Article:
At his state of the city address tonight, Newark Mayor Cory Booker will call for greater transparency when it comes to private donations that impact public schools. This comes after the revelation that state education commissioner Christopher Cerf incorporated a for-profit company that was paid $500,000 by the Broad Foundation to write up a reform plan for the Newark Public Schools. Educators and parents were rightfully upset by this revelation, especially considering Mayor Booker's assertion that there would be a significant public input and involvement in the reform process.
In January, the Mayor's office rejected an open public records request from the Newark branch of the NAACP. Below is their request, which would certainly allow the public to see how, when, and why some of this money ($143 million and counting) was lined up (h/t to Stan Karp):
And the city's response (click here for a more readable image):
The nearly complete rejection of the NAACP's request effectively squashes any transparency. Although it's helpful to know dollar figures and names, the relevant materials would be any communication between the Mayor and other actors involved. What stipulations were made when this $143 million+ was lined up for school reform? This is policy behind closed doors, and only the wealthy and connected are invited. So much for being open and transparent.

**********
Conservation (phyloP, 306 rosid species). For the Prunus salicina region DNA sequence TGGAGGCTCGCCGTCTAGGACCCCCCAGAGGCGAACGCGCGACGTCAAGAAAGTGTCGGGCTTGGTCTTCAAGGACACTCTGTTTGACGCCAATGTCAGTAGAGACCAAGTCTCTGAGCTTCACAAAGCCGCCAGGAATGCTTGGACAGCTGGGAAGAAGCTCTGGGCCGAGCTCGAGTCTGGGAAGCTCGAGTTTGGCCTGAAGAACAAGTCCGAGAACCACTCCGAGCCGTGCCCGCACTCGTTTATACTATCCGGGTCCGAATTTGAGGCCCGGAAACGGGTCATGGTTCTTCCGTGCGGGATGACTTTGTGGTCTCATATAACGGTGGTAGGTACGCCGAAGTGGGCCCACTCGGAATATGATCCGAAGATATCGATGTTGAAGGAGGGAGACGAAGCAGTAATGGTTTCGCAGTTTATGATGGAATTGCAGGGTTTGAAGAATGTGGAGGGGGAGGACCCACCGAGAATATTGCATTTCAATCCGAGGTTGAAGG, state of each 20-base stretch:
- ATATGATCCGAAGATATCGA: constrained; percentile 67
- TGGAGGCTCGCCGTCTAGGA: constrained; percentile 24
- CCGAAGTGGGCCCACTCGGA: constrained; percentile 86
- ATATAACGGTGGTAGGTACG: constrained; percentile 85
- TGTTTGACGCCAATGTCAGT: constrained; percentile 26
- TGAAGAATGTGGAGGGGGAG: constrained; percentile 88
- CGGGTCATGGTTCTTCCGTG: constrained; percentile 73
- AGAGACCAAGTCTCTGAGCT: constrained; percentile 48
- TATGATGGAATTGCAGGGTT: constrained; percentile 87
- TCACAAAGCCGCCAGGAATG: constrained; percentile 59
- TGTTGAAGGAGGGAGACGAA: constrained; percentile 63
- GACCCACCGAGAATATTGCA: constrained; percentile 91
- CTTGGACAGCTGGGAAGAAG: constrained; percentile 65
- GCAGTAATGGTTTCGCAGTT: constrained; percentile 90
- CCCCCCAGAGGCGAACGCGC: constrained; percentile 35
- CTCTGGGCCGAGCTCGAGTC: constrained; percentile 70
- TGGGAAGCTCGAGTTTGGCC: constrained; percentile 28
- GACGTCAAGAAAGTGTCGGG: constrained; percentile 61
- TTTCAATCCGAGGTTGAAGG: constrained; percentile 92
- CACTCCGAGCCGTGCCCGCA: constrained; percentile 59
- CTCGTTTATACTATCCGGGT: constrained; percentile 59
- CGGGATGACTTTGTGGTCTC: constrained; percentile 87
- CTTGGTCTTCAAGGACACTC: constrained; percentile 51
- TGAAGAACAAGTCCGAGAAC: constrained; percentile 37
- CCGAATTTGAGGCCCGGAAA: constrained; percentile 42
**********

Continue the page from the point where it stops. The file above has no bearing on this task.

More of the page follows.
[As a side note, a number of players in this saga are connected to Democrats for Education Reform. Mayor Booker and William Ackman are part of DFER's board of advisors. The Pershing Square Foundation is Ackerman's foundation. Ravenel Curry III, a board member of the Manhattan Institute, donated $50,000 to DFER's 501c3, Education Reform Now. His son, Ravenel Curry IV, is on DFER's board of directors. Both Currys are part of Eagle Capital Management. Additionally, Cerf donated $500 to DFER back in January of 2009.]